Generation and sale of electricity, not mining, would be the ultimate economic driver.
"If you're talking about an indefinite commitment to the moon, you would look at the financial and risk-management issues differently than NASA has to," Schmitt said.
"The nice thing about the helium-3 fusion option is that there are several near-term benefits that do not require going back to the moon," he added.
Lunar exploration and mining could generate other profit opportunities in addition to the helium-3 resource.
"You would be sending material back to Earth," Schmitt said. "And I think within a few years there would be a tourist industry."
Space tourism "will be something that will catch the public eye," he continued. "There will be bits and pieces that are interesting, although very expensive."
If moon mining becomes a reality, many of the first long-term lunar settlers will be geoscientists, Schmitt agreed.
"There will be the need for a lot of specialized geophysical expertise to understand where you should mine, where you shouldn't mine," he said.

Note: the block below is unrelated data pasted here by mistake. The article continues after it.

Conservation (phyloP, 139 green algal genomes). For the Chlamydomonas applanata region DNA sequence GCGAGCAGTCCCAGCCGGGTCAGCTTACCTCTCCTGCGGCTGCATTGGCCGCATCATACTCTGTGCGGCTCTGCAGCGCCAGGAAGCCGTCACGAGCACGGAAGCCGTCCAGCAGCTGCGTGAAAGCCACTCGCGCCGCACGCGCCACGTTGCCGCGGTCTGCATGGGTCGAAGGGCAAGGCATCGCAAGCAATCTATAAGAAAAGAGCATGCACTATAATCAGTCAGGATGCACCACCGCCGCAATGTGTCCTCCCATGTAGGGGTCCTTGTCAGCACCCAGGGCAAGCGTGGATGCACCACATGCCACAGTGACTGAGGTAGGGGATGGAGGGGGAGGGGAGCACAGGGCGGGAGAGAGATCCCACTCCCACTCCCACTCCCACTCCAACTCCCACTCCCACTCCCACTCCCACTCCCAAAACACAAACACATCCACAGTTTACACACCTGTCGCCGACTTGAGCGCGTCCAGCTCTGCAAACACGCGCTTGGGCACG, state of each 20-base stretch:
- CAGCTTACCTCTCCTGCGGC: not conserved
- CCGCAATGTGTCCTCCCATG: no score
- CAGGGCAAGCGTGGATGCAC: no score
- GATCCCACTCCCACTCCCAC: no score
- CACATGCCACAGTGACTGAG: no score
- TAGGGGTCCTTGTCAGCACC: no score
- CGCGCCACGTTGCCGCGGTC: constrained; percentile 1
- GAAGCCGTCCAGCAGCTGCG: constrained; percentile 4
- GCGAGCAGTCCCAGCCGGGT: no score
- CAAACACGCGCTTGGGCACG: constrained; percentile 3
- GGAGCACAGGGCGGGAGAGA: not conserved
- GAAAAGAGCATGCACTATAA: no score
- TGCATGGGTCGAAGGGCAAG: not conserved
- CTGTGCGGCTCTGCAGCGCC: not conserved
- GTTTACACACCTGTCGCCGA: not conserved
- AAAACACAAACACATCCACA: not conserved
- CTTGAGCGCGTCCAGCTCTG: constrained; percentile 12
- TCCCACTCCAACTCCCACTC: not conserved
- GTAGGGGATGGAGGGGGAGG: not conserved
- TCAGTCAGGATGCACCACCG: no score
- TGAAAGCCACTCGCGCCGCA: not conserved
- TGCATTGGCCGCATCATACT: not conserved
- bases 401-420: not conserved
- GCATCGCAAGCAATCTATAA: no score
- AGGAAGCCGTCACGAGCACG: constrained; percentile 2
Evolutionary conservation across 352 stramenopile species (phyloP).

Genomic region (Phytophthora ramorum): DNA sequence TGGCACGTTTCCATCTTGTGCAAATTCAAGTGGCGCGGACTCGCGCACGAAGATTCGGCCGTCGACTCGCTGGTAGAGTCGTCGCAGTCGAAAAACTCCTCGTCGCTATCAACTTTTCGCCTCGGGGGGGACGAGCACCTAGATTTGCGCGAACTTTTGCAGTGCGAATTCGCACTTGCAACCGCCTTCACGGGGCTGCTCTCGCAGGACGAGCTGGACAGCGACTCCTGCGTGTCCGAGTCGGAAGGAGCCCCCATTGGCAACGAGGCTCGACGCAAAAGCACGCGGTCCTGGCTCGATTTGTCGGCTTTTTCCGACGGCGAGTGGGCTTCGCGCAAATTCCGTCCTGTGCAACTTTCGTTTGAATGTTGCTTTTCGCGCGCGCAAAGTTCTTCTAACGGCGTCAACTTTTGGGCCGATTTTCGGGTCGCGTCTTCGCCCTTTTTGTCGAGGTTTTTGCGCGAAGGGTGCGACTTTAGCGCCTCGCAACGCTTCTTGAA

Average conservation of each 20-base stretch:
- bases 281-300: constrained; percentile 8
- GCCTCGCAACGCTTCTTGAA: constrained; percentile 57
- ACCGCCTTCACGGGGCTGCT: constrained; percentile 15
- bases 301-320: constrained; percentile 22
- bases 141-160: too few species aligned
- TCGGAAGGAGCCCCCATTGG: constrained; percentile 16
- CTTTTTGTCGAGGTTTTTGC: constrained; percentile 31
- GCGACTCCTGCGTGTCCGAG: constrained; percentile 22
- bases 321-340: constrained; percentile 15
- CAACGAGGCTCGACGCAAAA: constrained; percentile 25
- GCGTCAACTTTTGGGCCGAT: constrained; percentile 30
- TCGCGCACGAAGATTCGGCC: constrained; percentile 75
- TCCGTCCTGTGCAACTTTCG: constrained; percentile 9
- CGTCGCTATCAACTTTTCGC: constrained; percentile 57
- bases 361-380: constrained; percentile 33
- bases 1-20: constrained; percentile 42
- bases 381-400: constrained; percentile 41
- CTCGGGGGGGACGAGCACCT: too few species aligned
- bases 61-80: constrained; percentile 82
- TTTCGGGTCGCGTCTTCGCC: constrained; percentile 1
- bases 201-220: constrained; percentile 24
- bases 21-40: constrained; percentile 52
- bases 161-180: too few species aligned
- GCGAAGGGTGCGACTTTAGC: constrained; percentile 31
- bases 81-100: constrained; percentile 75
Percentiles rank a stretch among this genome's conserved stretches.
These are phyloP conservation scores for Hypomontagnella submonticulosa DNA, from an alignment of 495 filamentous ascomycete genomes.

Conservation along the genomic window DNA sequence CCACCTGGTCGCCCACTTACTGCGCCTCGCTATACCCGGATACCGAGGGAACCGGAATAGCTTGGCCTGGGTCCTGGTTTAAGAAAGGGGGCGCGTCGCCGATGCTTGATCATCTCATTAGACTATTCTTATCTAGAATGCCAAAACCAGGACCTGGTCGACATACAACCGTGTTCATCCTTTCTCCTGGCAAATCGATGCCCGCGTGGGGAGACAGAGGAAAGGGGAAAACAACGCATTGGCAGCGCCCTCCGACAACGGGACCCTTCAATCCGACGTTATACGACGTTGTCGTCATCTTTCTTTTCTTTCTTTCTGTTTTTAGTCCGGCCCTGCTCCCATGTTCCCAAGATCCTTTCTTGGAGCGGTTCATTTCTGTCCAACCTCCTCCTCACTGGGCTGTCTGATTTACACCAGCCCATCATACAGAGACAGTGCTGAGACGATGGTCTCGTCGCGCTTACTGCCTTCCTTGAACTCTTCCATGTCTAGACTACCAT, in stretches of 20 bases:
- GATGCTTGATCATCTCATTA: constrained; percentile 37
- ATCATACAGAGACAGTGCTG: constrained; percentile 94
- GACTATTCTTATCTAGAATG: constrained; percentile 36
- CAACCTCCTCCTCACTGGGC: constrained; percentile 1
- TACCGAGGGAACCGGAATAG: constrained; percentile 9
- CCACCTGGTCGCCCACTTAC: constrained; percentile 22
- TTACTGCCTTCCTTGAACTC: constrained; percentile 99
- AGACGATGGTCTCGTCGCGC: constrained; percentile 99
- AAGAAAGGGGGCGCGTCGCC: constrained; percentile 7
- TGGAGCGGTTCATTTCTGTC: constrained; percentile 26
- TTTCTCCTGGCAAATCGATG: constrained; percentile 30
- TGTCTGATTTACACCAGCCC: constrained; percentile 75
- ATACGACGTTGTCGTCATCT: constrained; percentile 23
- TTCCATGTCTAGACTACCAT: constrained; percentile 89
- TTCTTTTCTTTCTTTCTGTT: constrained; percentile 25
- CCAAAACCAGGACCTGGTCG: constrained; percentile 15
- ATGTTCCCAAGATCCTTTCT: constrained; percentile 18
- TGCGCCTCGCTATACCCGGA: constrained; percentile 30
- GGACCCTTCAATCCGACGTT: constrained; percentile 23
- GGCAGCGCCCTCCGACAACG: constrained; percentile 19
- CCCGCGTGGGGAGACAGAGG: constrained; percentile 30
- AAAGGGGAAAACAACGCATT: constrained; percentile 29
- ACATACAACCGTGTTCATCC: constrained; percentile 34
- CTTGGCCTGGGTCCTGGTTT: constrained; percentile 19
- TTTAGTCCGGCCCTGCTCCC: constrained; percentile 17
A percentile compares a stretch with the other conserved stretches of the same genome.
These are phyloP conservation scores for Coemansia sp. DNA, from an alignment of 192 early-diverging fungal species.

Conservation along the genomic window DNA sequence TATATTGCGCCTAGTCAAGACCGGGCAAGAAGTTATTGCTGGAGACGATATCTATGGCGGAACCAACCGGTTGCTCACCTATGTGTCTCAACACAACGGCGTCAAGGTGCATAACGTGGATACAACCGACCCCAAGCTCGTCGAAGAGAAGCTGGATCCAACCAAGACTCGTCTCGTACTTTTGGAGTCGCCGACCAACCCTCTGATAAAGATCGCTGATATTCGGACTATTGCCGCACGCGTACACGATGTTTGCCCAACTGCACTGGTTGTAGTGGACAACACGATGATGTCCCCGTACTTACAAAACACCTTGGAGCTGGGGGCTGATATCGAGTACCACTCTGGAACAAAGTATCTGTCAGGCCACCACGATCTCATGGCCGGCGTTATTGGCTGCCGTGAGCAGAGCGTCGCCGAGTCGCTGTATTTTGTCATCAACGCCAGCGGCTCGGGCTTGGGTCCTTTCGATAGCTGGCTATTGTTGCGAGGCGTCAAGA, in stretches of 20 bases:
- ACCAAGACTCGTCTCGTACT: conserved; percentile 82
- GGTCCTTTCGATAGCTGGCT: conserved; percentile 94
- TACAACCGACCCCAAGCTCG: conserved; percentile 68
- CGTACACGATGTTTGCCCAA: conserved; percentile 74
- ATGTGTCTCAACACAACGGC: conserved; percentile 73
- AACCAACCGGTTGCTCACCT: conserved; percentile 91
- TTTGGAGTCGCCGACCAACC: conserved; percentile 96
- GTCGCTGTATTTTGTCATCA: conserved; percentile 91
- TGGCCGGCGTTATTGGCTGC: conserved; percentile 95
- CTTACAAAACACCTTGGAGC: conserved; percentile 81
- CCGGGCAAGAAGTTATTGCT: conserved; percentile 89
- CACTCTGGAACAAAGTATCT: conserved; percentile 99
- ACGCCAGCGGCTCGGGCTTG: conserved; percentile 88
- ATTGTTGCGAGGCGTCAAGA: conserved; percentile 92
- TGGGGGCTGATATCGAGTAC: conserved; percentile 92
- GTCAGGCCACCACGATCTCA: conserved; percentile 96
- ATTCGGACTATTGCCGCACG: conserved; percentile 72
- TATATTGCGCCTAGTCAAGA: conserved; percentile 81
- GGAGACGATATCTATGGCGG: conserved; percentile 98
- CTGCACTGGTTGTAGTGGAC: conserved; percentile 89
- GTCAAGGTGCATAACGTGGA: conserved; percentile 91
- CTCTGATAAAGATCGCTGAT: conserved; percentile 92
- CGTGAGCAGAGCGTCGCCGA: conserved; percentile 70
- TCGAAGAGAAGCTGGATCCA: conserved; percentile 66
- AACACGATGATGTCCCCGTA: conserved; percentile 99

And geologists will be needed in a number of capacities, although they might be known as the first on-site astrogeologists instead of Earth geologists.
"The geology of the moon's surface debris layer, we call it the regolith, is quite complex," Schmitt said. "It has to be understood not so much to understand what your total resource base is, but how best to mine it.
"It's essential that you take people who are capable of understanding the geology and engineering necessary to access resources," he added, "more in the tradition of what we used to call mining geologists."
Down the Road
Schmitt's appearance at the AAPG meeting will be just one of many he makes during the course of a year. He likes to talk to geologists about the "bigger picture" of space resources.
"I'm always trying to get the geological professionals, and especially the energy part of that group, to think in a little bit longer term than a board of directors allows them to," he said.
He seems to have no doubt that Moon mining is within reach, and that at some point it will become necessary for energy generation -- lunar mining, and more.
"It's going to take everything we can come up with to meet our energy needs down the road," Schmitt said.